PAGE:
Monday, January 15, 2007

A Little Haven for the environment

South Shields MP David Miliband chaired Friday's climate change conference, which was kindly sponsored by Nexus, and Mr M has promised another conference in a year's time. Mr Miliband, who described doing nothing about climate change as "playing Russian Roulette with the Earth", proved an excellent chairman, and gamely took snipes about government inaction over climate change and Tony Blair's addiction to air travel. He started with the ethical high ground, accepting that the UK had an obligation to lead the way in climate change as "the richer you are, the more you contribute to the problem."

After Mr Miliband's introduction first up was Bernard Garner, the Director General of Tyne and Wear transport organiser Nexus. His main thrust was that to meet the challenges of not just global warming, but also congestion and sustainability. Public transport needed more investment and more regulation, and he pointed to the success of London's regulated public transport system as an example.

Then Tony Juniper, Chief Executive of Friends of the Earth gave an impassioned and inspiring talk, putting climate change in the context of people. Global warming wasn't just about temperatures and hockey stick graphs or economic reports on the cost/benefit of combating climate change. It was people's lives - massive food shortages due to environmental degradation and climatic instability. Mass migration and the inevitable social impacts.

He built upon Mr Miliband's suggestion of the UK's moral obligation to lead the way, as "we enjoy the benefits of a society which is built upon fossil fuels, the impacts of which being reason we are here today. It's not fair to expect developing nations not to want that, and as a nation we are rich enough to help these countries enjoy their own industrial revolutions, but built upon clean renewable energy. At the same time the UK will be reaping the economic benefits and advantages of being innovators in sustainable development."

In a nod to Tyneside's industrial heritage, Mr Juniper said that we could harness local shipbuilding skills (what's left of them anyway) to form the basis of "a massive development in our marine renewable energy resources".

I have a correction to make. In my previous post I stated that Woking council had achieved a 77 per cent cut in CO2 emissions. When Woking council's Chief Executive Ray Morgan got up to speak next, he announced that during his time at Woking:

- CO2 emissions have been cut by 82 percent
- energy consumption have been cut by 52 percent
- sustainable energy generation has increased by 82 per ent
- self generated energy (heat and power) has increased by 11 percent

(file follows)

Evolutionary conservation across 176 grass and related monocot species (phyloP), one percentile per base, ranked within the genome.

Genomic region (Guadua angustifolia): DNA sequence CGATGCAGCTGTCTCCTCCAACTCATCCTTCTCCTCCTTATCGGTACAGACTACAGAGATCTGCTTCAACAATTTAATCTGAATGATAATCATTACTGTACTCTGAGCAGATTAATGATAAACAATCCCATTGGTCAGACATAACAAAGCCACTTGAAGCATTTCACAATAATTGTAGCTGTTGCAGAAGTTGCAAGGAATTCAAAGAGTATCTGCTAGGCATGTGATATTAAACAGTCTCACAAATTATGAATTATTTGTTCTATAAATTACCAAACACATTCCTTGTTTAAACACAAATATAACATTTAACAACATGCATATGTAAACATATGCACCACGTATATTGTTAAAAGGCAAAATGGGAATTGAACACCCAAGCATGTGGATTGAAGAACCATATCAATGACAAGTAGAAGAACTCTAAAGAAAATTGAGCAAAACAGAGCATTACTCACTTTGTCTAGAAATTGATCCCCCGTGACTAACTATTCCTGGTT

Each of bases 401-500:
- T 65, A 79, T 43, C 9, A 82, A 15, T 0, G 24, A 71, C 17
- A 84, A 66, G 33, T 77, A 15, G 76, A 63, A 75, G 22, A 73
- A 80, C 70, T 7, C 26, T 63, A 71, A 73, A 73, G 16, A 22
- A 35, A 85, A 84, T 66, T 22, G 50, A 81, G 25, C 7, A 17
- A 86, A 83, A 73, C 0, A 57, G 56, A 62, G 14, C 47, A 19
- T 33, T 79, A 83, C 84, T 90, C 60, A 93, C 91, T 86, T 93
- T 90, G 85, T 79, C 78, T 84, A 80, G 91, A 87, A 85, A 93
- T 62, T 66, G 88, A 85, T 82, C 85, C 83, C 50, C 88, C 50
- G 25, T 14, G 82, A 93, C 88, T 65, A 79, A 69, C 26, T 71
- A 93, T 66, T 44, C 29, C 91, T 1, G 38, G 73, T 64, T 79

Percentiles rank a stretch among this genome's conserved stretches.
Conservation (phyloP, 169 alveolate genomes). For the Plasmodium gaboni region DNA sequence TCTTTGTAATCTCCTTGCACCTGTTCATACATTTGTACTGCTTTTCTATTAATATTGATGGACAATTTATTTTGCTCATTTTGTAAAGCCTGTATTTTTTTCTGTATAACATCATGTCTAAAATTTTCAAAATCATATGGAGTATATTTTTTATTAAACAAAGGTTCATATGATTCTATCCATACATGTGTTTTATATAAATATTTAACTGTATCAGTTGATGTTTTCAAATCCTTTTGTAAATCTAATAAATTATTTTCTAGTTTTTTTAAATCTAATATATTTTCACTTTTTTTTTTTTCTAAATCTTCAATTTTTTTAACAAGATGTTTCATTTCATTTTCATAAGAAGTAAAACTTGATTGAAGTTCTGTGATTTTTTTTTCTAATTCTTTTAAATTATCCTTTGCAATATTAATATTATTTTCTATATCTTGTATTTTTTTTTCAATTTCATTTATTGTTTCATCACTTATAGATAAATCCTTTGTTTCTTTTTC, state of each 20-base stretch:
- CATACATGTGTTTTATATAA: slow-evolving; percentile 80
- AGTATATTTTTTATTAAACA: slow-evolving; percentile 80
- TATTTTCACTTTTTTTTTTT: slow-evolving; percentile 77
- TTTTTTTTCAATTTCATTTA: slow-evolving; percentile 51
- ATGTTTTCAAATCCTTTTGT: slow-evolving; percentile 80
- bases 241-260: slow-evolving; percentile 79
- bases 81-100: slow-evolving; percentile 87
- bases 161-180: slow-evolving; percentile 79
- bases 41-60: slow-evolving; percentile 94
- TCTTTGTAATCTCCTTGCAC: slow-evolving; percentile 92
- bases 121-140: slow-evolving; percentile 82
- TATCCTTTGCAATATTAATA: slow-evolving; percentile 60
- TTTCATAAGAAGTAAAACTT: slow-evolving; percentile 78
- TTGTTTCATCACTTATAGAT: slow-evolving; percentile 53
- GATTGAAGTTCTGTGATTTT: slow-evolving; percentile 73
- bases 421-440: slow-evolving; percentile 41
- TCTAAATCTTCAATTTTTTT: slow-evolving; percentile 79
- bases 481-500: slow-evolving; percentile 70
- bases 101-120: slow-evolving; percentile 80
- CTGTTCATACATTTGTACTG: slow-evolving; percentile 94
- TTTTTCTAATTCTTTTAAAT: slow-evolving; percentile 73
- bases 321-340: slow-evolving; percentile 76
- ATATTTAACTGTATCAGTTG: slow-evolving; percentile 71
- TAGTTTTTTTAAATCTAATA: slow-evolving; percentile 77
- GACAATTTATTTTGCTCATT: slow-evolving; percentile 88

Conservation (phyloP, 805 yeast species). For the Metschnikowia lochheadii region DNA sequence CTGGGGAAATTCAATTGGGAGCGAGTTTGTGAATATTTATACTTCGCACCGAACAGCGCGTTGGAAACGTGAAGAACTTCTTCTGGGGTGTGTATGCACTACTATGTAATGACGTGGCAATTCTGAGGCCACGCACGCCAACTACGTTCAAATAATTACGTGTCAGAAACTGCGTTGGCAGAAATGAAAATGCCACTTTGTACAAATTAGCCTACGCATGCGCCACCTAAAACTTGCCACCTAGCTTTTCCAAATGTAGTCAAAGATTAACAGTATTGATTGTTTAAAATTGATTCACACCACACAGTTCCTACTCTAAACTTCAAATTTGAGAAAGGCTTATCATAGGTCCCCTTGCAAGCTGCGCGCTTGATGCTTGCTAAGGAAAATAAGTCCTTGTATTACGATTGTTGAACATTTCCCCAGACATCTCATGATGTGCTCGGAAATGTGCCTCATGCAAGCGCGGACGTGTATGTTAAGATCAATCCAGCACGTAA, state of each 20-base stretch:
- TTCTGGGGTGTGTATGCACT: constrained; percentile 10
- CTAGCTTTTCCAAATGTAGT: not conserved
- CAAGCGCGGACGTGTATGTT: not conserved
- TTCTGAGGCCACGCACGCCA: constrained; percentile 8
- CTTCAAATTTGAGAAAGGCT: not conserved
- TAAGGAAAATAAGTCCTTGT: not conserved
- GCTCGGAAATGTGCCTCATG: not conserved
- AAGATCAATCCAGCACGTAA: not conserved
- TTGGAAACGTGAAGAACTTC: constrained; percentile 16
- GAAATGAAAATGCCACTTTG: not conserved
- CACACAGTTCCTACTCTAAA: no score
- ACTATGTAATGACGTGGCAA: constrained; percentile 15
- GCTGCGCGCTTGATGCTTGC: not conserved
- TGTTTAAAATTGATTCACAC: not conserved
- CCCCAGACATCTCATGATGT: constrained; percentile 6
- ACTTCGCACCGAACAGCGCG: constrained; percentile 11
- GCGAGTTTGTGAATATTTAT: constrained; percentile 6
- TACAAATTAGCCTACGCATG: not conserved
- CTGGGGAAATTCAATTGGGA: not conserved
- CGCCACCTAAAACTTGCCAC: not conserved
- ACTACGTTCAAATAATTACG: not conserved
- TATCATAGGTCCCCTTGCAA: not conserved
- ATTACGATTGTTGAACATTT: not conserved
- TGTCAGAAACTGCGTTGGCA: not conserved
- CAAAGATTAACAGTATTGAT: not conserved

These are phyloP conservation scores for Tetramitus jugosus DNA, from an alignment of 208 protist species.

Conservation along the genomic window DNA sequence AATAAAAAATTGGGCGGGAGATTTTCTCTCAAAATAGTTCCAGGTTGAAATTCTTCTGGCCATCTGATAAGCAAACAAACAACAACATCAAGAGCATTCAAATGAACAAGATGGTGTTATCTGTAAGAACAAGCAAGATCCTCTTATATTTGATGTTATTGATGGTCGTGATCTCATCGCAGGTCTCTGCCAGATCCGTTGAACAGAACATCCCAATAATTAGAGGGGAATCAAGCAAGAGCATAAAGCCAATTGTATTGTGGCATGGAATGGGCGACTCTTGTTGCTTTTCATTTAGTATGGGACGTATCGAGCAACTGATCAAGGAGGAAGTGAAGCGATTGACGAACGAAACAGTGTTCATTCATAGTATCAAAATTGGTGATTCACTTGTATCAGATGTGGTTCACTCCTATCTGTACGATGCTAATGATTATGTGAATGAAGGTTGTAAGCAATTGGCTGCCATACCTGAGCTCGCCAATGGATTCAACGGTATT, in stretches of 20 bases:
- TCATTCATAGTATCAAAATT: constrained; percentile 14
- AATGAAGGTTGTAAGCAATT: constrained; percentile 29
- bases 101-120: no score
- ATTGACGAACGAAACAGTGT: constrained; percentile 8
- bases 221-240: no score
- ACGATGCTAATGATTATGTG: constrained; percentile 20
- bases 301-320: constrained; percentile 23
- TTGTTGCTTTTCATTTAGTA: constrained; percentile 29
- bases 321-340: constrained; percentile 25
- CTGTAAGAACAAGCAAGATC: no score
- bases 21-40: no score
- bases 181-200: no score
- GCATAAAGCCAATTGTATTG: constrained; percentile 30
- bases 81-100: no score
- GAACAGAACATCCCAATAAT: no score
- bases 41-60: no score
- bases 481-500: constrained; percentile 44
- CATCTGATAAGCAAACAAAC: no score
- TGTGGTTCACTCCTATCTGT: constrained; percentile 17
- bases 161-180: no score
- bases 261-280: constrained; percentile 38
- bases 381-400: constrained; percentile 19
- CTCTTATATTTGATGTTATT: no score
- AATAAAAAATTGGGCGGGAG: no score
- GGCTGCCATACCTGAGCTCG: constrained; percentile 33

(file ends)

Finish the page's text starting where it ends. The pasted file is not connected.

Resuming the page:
All of these changes have not had a negative impact on local council tax bills.

We know that South Tyneside Council is doing very little (a target of only 5 percent reduction over five years) but Woking's achievements illustrate that, as Ray Morgan put it, "climate change is not just a challenge - it's an opportunity". Sadly, no officer from South Tyneside council raised any comments during the Q&A sessions.

Finally, Chris Bywell, Head of Innovation & Integration at One North East got up to speak. Despite his apparent enthusiasm for sustainable business and decoupling growth from emissions (straight from the green handbook), no one was convinced with his assertion that North East business was environmentally sustainable. He failed to solve the contradiction between North East business demands for more road space and the inevitable additional emissions that more cars filling that space would bring.

One of the main themes of comments from the floor (and Mr Morgan) was that government wasn't taking enough action, failing to provide councils and business with an adequate framework and objectives. The planning system will go to pot under the Barker Report (Mr Morgan's point) and the government was ignoring the warnings of the Stern Report. Fortunately the over-used 'hot air' analogy wasn't used too much.

The final question of the conference took us back to the moral and ethical theme, but not quite as I suspect as Mr Miliband expected. The question, from a young woman from Apna Ghar, hung in the air, unanswered. It was deceptively simple and naive but was full of power, because it brought us back to the most human part of the debate. Why does the government "sponsor an arms industry which brings so much death and misery, and contributes so much to environmental destruction."

The same could be said for the government's support for road building, airport expansion and it's failure so far to reduce the UK's emissions. Why?

Hopefully next year we won't need to ask these questions.

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